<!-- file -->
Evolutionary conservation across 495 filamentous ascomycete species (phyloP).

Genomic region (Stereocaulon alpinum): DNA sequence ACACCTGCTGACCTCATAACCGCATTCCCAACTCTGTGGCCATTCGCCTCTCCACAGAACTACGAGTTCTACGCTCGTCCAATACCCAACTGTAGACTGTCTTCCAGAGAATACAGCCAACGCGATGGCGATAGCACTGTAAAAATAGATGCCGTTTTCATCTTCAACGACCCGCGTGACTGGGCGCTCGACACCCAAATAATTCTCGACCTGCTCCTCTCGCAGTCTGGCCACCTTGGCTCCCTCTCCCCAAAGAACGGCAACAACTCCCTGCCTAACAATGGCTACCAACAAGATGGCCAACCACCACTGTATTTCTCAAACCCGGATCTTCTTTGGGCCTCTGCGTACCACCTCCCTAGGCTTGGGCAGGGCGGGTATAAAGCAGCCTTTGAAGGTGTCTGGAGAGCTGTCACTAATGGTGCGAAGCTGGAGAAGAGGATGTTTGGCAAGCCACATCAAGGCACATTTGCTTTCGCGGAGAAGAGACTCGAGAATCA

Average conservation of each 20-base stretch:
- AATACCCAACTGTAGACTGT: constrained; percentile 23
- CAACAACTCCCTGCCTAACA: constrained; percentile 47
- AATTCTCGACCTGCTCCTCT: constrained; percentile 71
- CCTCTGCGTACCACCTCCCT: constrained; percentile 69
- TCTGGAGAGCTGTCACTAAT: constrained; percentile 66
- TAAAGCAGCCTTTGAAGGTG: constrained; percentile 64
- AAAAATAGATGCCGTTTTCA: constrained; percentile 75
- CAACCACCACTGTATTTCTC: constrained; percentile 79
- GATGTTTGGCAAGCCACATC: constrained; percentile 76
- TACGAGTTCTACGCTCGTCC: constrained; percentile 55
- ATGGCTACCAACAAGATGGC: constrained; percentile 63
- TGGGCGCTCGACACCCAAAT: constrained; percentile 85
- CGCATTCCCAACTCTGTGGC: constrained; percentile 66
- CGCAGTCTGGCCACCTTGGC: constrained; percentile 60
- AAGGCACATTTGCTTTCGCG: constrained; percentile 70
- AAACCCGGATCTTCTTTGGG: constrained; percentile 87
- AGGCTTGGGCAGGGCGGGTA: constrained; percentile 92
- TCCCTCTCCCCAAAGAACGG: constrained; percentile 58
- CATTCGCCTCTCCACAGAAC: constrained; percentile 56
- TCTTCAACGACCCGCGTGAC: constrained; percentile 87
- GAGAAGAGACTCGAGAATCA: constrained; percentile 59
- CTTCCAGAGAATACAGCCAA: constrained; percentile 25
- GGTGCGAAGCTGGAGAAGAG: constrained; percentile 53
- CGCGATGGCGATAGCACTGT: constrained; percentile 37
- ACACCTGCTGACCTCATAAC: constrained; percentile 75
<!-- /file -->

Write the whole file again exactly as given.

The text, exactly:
Evolutionary conservation across 495 filamentous ascomycete species (phyloP).

Genomic region (Stereocaulon alpinum): DNA sequence ACACCTGCTGACCTCATAACCGCATTCCCAACTCTGTGGCCATTCGCCTCTCCACAGAACTACGAGTTCTACGCTCGTCCAATACCCAACTGTAGACTGTCTTCCAGAGAATACAGCCAACGCGATGGCGATAGCACTGTAAAAATAGATGCCGTTTTCATCTTCAACGACCCGCGTGACTGGGCGCTCGACACCCAAATAATTCTCGACCTGCTCCTCTCGCAGTCTGGCCACCTTGGCTCCCTCTCCCCAAAGAACGGCAACAACTCCCTGCCTAACAATGGCTACCAACAAGATGGCCAACCACCACTGTATTTCTCAAACCCGGATCTTCTTTGGGCCTCTGCGTACCACCTCCCTAGGCTTGGGCAGGGCGGGTATAAAGCAGCCTTTGAAGGTGTCTGGAGAGCTGTCACTAATGGTGCGAAGCTGGAGAAGAGGATGTTTGGCAAGCCACATCAAGGCACATTTGCTTTCGCGGAGAAGAGACTCGAGAATCA

Average conservation of each 20-base stretch:
- AATACCCAACTGTAGACTGT: constrained; percentile 23
- CAACAACTCCCTGCCTAACA: constrained; percentile 47
- AATTCTCGACCTGCTCCTCT: constrained; percentile 71
- CCTCTGCGTACCACCTCCCT: constrained; percentile 69
- TCTGGAGAGCTGTCACTAAT: constrained; percentile 66
- TAAAGCAGCCTTTGAAGGTG: constrained; percentile 64
- AAAAATAGATGCCGTTTTCA: constrained; percentile 75
- CAACCACCACTGTATTTCTC: constrained; percentile 79
- GATGTTTGGCAAGCCACATC: constrained; percentile 76
- TACGAGTTCTACGCTCGTCC: constrained; percentile 55
- ATGGCTACCAACAAGATGGC: constrained; percentile 63
- TGGGCGCTCGACACCCAAAT: constrained; percentile 85
- CGCATTCCCAACTCTGTGGC: constrained; percentile 66
- CGCAGTCTGGCCACCTTGGC: constrained; percentile 60
- AAGGCACATTTGCTTTCGCG: constrained; percentile 70
- AAACCCGGATCTTCTTTGGG: constrained; percentile 87
- AGGCTTGGGCAGGGCGGGTA: constrained; percentile 92
- TCCCTCTCCCCAAAGAACGG: constrained; percentile 58
- CATTCGCCTCTCCACAGAAC: constrained; percentile 56
- TCTTCAACGACCCGCGTGAC: constrained; percentile 87
- GAGAAGAGACTCGAGAATCA: constrained; percentile 59
- CTTCCAGAGAATACAGCCAA: constrained; percentile 25
- GGTGCGAAGCTGGAGAAGAG: constrained; percentile 53
- CGCGATGGCGATAGCACTGT: constrained; percentile 37
- ACACCTGCTGACCTCATAAC: constrained; percentile 75